21 September 2016

The power of balance - India's internationalization of the Kashmir issue after Uri

K.P. Nayar

The Uri attack poses a major challenge to the method in the Bharatiya Janata Party-led government's strategy to counter the internationalization of the Kashmir issue on an intensified scale, which is clearly on the cards in the coming months.

In a generic sense, the steadily deteriorating conditions in the Valley since the death of Burhan Wani, the militant social media propagandist, have internationalized Kashmir and brought the issue back into global focus. The Narendra Modi government knows that unless it has a cogent strategy, further internationalization can compromise the core of its global agenda, which is focused on economic and social development. Well before the Uri attack, the government, therefore, crafted a plan that it has already put to work quietly without fanfare. In order to make this plan work effectively, the ministry of external affairs does not want to even acknowledge that it is engaged in an out-of-the-box diplomatic offensive with the aim of neutralizing Pakistan's efforts to take its relations with India to the global centre stage.

What the terrorist killings in Uri have necessitated is a fresh look at this strategy and a demand within closed doors during meetings of the top political leadership for a fine-tuning of how it is implemented. In part, the decision of the prime minister, Narendra Modi, to skip the Non-Aligned Summit in Venezuela was integral to this carefully considered strategy even though the government deliberately fostered an impression that Modi was skipping the summit because he was disenchanted with the movement that was started by Jawaharlal Nehru, Gamal Abdel Nasser and Josip Broz Tito. Modi's perceived ideological moorings also lent itself to that wrong impression.

In crafting its diplomatic strategy on Kashmir, the Modi government drew heavily on the experience of the P.V. Narasimha Rao government, which had its back to the wall both in the Valley and on the international stage in 1993-94. Because Modi did not travel to Isla de Margarita last weekend, the core of the Indian delegation to the 17th Non-Aligned Summit had an entirely Muslim persona. The leader of the Indian delegation was a Muslim - the vice president, Hamid Ansari. The first major Indian speech at the Venezuela summit was made by a Muslim, the minister of state for external affairs, M.J. Akbar. The key official coordinating Indian moves at the summit and doing the diplomatic troubleshooting was a Muslim, Syed Akbaruddin, the permanent representative of India to the United Nations in New York. After his courtesy meeting upon arrival with the host of the summit - the Venezuelan president, Nicolás Maduro Moros - Ansari hurried off to his most important bilateral engagement in Isla de Margarita, which is at the core of the government's Kashmir strategy: a long session with Iran's president, Hassan Rouhani.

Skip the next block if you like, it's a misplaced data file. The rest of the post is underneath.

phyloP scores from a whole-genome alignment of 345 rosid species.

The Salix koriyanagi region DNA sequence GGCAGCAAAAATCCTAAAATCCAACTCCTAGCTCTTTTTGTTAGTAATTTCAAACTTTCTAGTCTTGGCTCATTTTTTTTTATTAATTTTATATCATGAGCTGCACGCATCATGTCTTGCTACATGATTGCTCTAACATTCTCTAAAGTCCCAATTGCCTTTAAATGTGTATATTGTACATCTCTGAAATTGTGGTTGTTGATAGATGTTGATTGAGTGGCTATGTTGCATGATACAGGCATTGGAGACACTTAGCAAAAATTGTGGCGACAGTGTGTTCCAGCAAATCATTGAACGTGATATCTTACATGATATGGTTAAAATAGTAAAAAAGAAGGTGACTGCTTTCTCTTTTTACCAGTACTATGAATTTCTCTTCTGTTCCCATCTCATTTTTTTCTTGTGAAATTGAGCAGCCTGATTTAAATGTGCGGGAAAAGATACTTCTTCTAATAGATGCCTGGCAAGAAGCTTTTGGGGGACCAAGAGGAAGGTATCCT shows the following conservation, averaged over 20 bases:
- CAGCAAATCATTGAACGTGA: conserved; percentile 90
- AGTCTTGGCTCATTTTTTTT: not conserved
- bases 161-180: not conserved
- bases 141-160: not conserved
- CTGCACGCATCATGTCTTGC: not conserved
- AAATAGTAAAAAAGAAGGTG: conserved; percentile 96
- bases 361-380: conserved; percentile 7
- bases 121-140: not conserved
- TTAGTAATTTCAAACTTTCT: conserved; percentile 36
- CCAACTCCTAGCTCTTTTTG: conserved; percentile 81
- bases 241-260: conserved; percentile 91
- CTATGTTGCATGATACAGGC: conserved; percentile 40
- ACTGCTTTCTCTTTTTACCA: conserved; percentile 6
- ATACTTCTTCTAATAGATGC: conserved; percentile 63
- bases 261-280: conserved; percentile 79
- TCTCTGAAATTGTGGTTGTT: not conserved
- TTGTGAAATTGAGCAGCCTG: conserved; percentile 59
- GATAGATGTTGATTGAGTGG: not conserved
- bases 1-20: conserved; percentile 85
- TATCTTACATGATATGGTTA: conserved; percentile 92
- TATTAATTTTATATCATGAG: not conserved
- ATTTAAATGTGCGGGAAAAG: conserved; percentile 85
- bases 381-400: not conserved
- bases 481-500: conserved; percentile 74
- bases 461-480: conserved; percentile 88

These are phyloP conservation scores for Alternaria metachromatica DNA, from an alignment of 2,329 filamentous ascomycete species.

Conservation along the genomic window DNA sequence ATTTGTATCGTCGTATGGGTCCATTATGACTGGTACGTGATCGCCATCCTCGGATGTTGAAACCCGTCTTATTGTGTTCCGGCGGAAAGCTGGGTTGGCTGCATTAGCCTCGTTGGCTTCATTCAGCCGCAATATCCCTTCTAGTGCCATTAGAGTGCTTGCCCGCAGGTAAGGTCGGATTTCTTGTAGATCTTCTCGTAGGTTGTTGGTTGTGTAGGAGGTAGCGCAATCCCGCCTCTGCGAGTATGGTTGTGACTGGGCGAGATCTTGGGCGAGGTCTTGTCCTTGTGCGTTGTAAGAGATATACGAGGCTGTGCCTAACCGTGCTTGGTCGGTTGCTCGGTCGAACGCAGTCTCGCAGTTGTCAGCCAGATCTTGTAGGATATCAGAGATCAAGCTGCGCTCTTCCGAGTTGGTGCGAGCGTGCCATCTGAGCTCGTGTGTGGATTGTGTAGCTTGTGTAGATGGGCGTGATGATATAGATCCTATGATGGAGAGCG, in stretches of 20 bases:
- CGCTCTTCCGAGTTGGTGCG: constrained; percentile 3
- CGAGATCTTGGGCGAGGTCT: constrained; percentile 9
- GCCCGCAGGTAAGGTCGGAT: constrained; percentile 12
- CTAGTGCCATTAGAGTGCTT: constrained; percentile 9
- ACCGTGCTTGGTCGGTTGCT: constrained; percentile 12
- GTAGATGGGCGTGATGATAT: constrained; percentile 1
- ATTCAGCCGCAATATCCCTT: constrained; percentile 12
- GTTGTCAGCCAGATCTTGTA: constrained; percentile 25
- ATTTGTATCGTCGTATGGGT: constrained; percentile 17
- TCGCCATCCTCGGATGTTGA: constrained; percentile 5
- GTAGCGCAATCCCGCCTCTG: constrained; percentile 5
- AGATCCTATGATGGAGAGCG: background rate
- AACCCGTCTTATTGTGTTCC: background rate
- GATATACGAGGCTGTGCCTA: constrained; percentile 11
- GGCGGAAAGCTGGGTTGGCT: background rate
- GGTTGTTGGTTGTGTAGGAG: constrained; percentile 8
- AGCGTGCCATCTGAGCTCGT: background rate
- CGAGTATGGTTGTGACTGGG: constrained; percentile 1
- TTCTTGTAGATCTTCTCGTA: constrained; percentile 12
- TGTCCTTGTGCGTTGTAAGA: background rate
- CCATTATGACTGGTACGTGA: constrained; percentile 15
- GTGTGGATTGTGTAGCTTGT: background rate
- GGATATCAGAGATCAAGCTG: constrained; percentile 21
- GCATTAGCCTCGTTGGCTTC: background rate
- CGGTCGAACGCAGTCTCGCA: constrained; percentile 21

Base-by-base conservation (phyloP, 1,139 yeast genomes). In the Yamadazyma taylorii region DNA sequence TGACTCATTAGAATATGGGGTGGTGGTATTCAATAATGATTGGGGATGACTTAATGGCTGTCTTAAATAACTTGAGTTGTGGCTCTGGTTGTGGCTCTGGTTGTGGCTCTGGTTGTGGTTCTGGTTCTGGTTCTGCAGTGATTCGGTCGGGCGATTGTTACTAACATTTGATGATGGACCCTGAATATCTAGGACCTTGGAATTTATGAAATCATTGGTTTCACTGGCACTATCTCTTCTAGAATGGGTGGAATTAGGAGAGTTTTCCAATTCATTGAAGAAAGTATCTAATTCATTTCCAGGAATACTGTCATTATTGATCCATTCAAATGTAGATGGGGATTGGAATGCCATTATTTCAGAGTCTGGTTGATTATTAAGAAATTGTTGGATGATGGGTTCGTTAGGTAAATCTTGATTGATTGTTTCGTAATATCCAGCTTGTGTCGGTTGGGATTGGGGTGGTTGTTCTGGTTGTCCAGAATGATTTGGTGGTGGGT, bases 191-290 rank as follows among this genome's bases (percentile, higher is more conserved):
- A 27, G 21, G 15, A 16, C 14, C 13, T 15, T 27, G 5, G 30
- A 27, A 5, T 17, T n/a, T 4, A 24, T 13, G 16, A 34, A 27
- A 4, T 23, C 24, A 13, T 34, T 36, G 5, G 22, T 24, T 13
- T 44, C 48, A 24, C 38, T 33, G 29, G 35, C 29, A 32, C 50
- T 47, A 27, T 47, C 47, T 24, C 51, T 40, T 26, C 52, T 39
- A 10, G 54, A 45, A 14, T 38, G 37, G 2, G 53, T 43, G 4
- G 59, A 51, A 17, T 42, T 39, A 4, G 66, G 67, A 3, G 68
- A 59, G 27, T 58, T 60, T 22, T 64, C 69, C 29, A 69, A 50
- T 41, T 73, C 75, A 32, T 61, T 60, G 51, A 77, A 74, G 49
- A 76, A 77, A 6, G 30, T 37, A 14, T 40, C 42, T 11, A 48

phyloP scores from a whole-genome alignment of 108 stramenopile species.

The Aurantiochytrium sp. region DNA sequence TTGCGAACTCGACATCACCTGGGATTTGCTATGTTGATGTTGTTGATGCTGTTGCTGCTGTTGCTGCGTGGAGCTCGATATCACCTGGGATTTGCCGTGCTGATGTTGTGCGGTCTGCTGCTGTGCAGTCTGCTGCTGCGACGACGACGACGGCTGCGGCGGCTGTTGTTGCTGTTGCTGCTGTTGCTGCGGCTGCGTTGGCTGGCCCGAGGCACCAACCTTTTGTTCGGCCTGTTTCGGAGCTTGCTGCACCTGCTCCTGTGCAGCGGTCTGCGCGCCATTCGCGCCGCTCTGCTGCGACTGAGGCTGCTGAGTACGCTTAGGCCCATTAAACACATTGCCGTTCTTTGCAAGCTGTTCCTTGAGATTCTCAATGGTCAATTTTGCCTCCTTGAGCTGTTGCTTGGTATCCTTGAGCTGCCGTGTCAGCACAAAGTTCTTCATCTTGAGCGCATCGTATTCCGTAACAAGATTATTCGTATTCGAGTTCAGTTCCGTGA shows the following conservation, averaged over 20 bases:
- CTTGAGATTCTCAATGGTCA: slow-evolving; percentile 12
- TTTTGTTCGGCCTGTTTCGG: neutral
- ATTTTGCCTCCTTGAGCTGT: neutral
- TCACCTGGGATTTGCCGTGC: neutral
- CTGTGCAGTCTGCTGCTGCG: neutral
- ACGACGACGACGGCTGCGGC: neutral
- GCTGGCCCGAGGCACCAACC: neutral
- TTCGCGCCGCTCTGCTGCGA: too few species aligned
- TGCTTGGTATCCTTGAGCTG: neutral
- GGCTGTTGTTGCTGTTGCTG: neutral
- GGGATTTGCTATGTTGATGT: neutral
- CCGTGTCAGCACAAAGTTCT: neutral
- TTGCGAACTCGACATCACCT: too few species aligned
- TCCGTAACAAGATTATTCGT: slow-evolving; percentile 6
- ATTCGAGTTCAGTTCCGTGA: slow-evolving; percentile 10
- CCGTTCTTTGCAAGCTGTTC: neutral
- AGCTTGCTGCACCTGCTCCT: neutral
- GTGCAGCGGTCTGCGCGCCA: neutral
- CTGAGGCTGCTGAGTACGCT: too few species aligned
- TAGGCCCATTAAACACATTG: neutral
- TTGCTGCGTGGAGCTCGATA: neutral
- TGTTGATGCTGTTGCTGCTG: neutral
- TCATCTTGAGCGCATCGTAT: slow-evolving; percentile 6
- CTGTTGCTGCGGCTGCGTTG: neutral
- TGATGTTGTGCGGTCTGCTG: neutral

The importance of this meeting lay in Ansari's institutional memory as a former diplomat. Of all the 53 countries at the former commission on human rights in Geneva, it was Iran that helped India most in avoiding an embarrassing censure by the UN on Kashmir in 1994. Two diplomats steered that successful effort. One of them was Ansari, then permanent representative of India to the UN in New York, the other was Prakash Shah, Ansari's counterpart in Geneva. Iran is a former chair of the Organisation of Islamic Cooperation. It moderated the OIC's reactions to Kashmir during the organization's summit in Tehran in December 1997 and during its three-year presidency of what was then known as the Organisation of the Islamic Conference. Iran is the immediate past chair of NAM, and by virtue of that position it is part of the NAM troika - a key role since Venezuela is unlikely to pull its weight as the new chair of the movement as its president sags into a possible exit under the weight of Venezuela's current economic and political crisis.

Additionally, Ansari was one of India's two most successful ambassadors in Tehran since the Islamic revolution. He helped turn around the Islamic Republic's relations with India, prising Qom, the spiritual capital of the ayatollahs away from Pakistan for the first time. A similar effort by Indira Gandhi during the Shah's rule only met with limited success.